Startups could be invited to join the startup Sauna accelerator program which is a one month intensive sort of a „bootcamp” for startups focusing on business development. The best teams are brought to Silicon Valley to help them understand the US market and make good connections to investors and partners. The startup from the Startup Sauna program will also have access to Slush which is one of the premier startup event in Europe. With more than 6,000 attendees, 1,200 startups, 100 VC funds, and 300 media reps, it was one of the biggest in Europe in 2013. The next edition is on November 18-19 in Helsinki, Finland. The mentors that will be here are:

Oskari is seed investor and accelerator at Finnish investment firm KoppiCatch Oy. Oskari has lived and worked in Silicon Valley, London, Singapore among other places. He has founded, advised, accelerated, floated, sold and acted as a chairman or a board member of various growth companies. Currently he is CEO of one edutech company called Tabletkoulu. Oskari particularly interested in media, education, commerce and analytics domains.

Founding Partner and co-owner at T1Consulting Oy.  Pentti has worked on numerous CEO and other senior management positions during his career. He specialises in change management, especially changing company’s mindset from product orientation to client relationships and customer care. He has notable experience in advising small and medium-sized companies in generating new businesses and approve profit by increasing customers loyalty with better customer care. Pentti is a change manager with strong drive and significant strategic and administration experience. He works also as an executive business coach as well as helps selected start-ups with pro bono basis.
Jan-Erik is a managing partner and co-founder of Helsinki Ventures, a startup accelerator focused in digital innovation in Russia and East Europe. During his 15+ years in startup business, Jan-Erik has experience as entrepreneur, accelerator and early stage angel investor, including advisor and director seats in promising startups. Having lead innovative teams in professional services, technology, UX and marketing communication, Jan-Erik loves disruptive ideas, creativity and uncompromising execution.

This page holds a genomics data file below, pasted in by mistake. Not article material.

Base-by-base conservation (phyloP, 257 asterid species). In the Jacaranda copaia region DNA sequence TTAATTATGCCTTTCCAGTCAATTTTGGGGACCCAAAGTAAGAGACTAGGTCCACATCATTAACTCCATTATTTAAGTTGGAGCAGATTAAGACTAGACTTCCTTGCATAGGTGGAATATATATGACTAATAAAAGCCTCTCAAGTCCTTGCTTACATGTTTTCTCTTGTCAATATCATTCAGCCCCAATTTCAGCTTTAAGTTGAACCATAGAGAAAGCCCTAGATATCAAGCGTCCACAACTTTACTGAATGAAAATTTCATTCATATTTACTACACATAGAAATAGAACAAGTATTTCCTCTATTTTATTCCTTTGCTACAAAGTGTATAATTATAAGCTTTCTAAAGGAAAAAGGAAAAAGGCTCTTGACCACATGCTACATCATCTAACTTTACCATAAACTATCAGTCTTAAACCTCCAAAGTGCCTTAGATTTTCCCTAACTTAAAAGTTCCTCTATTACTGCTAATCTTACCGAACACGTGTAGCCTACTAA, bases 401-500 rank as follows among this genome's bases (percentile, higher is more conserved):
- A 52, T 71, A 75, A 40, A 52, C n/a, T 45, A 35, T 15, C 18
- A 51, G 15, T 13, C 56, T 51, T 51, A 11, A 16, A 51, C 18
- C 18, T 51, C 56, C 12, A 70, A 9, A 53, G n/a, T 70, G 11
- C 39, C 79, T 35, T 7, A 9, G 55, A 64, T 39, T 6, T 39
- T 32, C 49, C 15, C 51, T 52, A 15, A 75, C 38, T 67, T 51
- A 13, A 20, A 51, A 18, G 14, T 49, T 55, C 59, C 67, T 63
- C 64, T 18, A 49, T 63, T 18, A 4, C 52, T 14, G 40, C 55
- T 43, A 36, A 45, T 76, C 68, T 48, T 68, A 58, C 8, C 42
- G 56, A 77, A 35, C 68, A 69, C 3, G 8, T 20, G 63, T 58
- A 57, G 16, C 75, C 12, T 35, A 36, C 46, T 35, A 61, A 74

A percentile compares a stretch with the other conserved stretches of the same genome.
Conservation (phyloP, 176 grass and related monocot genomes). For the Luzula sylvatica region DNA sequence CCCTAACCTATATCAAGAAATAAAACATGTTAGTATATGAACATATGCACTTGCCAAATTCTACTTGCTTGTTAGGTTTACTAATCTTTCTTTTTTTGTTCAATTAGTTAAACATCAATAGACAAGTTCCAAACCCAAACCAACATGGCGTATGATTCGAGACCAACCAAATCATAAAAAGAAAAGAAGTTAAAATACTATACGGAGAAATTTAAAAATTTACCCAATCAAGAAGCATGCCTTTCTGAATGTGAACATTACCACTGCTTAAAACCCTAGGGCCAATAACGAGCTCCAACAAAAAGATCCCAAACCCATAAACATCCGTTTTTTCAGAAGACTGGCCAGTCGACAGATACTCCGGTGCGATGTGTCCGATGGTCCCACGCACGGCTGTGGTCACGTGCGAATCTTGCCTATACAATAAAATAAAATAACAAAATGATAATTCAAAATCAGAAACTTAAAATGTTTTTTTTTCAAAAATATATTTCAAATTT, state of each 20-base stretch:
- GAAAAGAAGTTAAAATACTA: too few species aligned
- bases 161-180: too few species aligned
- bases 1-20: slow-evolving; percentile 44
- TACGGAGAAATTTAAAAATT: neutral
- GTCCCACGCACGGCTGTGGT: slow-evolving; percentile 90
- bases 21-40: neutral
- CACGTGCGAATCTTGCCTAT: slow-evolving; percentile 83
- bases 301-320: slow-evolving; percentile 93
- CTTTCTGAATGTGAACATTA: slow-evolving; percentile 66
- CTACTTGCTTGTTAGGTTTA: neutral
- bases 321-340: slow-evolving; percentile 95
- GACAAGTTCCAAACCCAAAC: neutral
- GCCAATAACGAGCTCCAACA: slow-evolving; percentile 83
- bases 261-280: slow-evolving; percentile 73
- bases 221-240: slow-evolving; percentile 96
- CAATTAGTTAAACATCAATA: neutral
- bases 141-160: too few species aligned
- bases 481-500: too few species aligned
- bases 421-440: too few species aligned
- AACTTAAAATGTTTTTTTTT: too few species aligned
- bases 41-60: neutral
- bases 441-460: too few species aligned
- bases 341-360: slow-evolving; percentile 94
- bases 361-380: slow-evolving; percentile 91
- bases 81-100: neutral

You can apply to be a pitching startup here: https://www.f6s.com/startupsaunainkrakow-sep27th#/apply

More info can be found here: http://startupsauna.com/localevent/krakow-fall-14/

Thank you for reading another one of my posts done just for you!  If you liked what you read please share it by using one of the buttons up top and check out other posts in this blog.  I don’t want you to miss out on future posts so please follow me on Twitter @Eurodude23 If you haven’t done it already, please like my fan page by clicking here See you next time!

Monday, September 22, 2014

Codewise Launches Voluum to help Performance Marketers

By Paul Chen

Hello Jeremy, How are you finding Krakow as the new base for Codewise?
Just to clarify, Krakow has been the base of our operations from day 1. With that said, we are a tech marketing hub that relies wholly on the quality of our technology – and Krakow [Poland] is a great place to find that talented developers and product people. Me personally, I have found Krakow to be a great community city, (for work and networking) and a great place to get a company off the ground.
How long have your company been at its current location?
We have been here at Lubicz 17 since April 2014. We love the location and the facility is second to none.

What exactly does Codewise do?